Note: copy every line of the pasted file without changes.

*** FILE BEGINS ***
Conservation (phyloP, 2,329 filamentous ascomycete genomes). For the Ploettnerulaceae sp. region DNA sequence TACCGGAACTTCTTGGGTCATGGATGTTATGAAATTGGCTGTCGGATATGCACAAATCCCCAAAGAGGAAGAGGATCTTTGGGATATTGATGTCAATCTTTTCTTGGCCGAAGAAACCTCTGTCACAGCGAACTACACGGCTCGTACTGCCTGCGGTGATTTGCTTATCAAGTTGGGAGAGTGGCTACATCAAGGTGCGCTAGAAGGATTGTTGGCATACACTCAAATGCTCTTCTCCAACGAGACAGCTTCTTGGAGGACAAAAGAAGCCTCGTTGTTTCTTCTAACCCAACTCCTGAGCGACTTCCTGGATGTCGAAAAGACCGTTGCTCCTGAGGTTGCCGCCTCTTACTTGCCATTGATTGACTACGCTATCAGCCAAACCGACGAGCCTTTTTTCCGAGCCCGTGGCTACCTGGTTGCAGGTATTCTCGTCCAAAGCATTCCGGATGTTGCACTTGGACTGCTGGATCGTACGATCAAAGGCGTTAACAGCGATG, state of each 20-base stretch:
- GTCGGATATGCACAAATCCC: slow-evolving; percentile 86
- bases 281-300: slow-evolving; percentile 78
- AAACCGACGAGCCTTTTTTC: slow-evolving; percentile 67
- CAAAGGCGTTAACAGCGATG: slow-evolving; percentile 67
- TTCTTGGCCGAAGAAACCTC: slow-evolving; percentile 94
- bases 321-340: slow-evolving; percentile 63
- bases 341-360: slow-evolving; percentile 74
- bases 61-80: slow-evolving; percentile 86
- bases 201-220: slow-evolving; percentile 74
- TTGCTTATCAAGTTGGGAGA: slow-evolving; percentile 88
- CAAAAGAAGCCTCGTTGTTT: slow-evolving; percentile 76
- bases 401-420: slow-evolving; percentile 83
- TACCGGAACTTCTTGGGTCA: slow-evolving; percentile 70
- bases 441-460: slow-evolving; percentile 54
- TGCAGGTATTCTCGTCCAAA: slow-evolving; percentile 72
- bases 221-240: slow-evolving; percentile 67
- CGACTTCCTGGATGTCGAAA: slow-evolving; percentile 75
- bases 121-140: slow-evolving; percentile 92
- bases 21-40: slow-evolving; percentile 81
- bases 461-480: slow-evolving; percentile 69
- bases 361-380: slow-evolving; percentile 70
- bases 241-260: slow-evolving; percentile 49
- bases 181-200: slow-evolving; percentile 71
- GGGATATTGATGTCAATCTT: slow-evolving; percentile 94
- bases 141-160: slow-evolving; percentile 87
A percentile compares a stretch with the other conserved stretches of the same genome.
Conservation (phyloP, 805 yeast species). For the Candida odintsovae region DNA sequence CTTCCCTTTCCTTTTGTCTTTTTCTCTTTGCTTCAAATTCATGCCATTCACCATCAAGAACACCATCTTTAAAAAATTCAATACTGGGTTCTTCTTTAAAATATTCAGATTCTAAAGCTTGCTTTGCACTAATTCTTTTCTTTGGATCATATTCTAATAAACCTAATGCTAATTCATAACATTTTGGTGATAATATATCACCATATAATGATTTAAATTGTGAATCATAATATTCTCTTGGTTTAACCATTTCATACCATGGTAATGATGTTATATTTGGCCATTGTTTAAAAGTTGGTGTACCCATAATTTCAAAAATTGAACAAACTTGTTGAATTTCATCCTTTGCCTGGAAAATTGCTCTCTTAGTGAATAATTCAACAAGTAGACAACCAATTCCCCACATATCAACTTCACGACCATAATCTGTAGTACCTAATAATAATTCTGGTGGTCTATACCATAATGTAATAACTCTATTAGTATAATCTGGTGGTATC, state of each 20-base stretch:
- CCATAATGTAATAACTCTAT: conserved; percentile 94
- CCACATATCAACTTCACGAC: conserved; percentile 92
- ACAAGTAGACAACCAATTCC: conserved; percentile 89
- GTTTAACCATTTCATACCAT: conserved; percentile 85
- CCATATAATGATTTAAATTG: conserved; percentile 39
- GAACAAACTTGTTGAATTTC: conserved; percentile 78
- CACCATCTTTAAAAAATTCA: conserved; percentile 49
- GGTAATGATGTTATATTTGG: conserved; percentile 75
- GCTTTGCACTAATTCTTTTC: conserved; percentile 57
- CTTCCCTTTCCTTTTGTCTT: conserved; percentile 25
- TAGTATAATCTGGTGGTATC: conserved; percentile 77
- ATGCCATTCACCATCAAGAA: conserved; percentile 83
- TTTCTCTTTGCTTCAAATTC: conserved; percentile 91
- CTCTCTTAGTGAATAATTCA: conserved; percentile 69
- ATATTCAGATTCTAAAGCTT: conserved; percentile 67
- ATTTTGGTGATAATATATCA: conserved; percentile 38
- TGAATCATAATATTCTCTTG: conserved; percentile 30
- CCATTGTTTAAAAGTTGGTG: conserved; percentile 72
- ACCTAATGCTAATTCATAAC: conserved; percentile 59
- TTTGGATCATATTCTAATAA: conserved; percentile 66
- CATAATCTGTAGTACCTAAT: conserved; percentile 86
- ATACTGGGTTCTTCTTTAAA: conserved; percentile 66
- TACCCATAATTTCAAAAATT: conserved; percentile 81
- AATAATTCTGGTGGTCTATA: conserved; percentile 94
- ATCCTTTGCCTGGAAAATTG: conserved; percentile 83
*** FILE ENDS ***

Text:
Conservation (phyloP, 2,329 filamentous ascomycete genomes). For the Ploettnerulaceae sp. region DNA sequence TACCGGAACTTCTTGGGTCATGGATGTTATGAAATTGGCTGTCGGATATGCACAAATCCCCAAAGAGGAAGAGGATCTTTGGGATATTGATGTCAATCTTTTCTTGGCCGAAGAAACCTCTGTCACAGCGAACTACACGGCTCGTACTGCCTGCGGTGATTTGCTTATCAAGTTGGGAGAGTGGCTACATCAAGGTGCGCTAGAAGGATTGTTGGCATACACTCAAATGCTCTTCTCCAACGAGACAGCTTCTTGGAGGACAAAAGAAGCCTCGTTGTTTCTTCTAACCCAACTCCTGAGCGACTTCCTGGATGTCGAAAAGACCGTTGCTCCTGAGGTTGCCGCCTCTTACTTGCCATTGATTGACTACGCTATCAGCCAAACCGACGAGCCTTTTTTCCGAGCCCGTGGCTACCTGGTTGCAGGTATTCTCGTCCAAAGCATTCCGGATGTTGCACTTGGACTGCTGGATCGTACGATCAAAGGCGTTAACAGCGATG, state of each 20-base stretch:
- GTCGGATATGCACAAATCCC: slow-evolving; percentile 86
- bases 281-300: slow-evolving; percentile 78
- AAACCGACGAGCCTTTTTTC: slow-evolving; percentile 67
- CAAAGGCGTTAACAGCGATG: slow-evolving; percentile 67
- TTCTTGGCCGAAGAAACCTC: slow-evolving; percentile 94
- bases 321-340: slow-evolving; percentile 63
- bases 341-360: slow-evolving; percentile 74
- bases 61-80: slow-evolving; percentile 86
- bases 201-220: slow-evolving; percentile 74
- TTGCTTATCAAGTTGGGAGA: slow-evolving; percentile 88
- CAAAAGAAGCCTCGTTGTTT: slow-evolving; percentile 76
- bases 401-420: slow-evolving; percentile 83
- TACCGGAACTTCTTGGGTCA: slow-evolving; percentile 70
- bases 441-460: slow-evolving; percentile 54
- TGCAGGTATTCTCGTCCAAA: slow-evolving; percentile 72
- bases 221-240: slow-evolving; percentile 67
- CGACTTCCTGGATGTCGAAA: slow-evolving; percentile 75
- bases 121-140: slow-evolving; percentile 92
- bases 21-40: slow-evolving; percentile 81
- bases 461-480: slow-evolving; percentile 69
- bases 361-380: slow-evolving; percentile 70
- bases 241-260: slow-evolving; percentile 49
- bases 181-200: slow-evolving; percentile 71
- GGGATATTGATGTCAATCTT: slow-evolving; percentile 94
- bases 141-160: slow-evolving; percentile 87
A percentile compares a stretch with the other conserved stretches of the same genome.
Conservation (phyloP, 805 yeast species). For the Candida odintsovae region DNA sequence CTTCCCTTTCCTTTTGTCTTTTTCTCTTTGCTTCAAATTCATGCCATTCACCATCAAGAACACCATCTTTAAAAAATTCAATACTGGGTTCTTCTTTAAAATATTCAGATTCTAAAGCTTGCTTTGCACTAATTCTTTTCTTTGGATCATATTCTAATAAACCTAATGCTAATTCATAACATTTTGGTGATAATATATCACCATATAATGATTTAAATTGTGAATCATAATATTCTCTTGGTTTAACCATTTCATACCATGGTAATGATGTTATATTTGGCCATTGTTTAAAAGTTGGTGTACCCATAATTTCAAAAATTGAACAAACTTGTTGAATTTCATCCTTTGCCTGGAAAATTGCTCTCTTAGTGAATAATTCAACAAGTAGACAACCAATTCCCCACATATCAACTTCACGACCATAATCTGTAGTACCTAATAATAATTCTGGTGGTCTATACCATAATGTAATAACTCTATTAGTATAATCTGGTGGTATC, state of each 20-base stretch:
- CCATAATGTAATAACTCTAT: conserved; percentile 94
- CCACATATCAACTTCACGAC: conserved; percentile 92
- ACAAGTAGACAACCAATTCC: conserved; percentile 89
- GTTTAACCATTTCATACCAT: conserved; percentile 85
- CCATATAATGATTTAAATTG: conserved; percentile 39
- GAACAAACTTGTTGAATTTC: conserved; percentile 78
- CACCATCTTTAAAAAATTCA: conserved; percentile 49
- GGTAATGATGTTATATTTGG: conserved; percentile 75
- GCTTTGCACTAATTCTTTTC: conserved; percentile 57
- CTTCCCTTTCCTTTTGTCTT: conserved; percentile 25
- TAGTATAATCTGGTGGTATC: conserved; percentile 77
- ATGCCATTCACCATCAAGAA: conserved; percentile 83
- TTTCTCTTTGCTTCAAATTC: conserved; percentile 91
- CTCTCTTAGTGAATAATTCA: conserved; percentile 69
- ATATTCAGATTCTAAAGCTT: conserved; percentile 67
- ATTTTGGTGATAATATATCA: conserved; percentile 38
- TGAATCATAATATTCTCTTG: conserved; percentile 30
- CCATTGTTTAAAAGTTGGTG: conserved; percentile 72
- ACCTAATGCTAATTCATAAC: conserved; percentile 59
- TTTGGATCATATTCTAATAA: conserved; percentile 66
- CATAATCTGTAGTACCTAAT: conserved; percentile 86
- ATACTGGGTTCTTCTTTAAA: conserved; percentile 66
- TACCCATAATTTCAAAAATT: conserved; percentile 81
- AATAATTCTGGTGGTCTATA: conserved; percentile 94
- ATCCTTTGCCTGGAAAATTG: conserved; percentile 83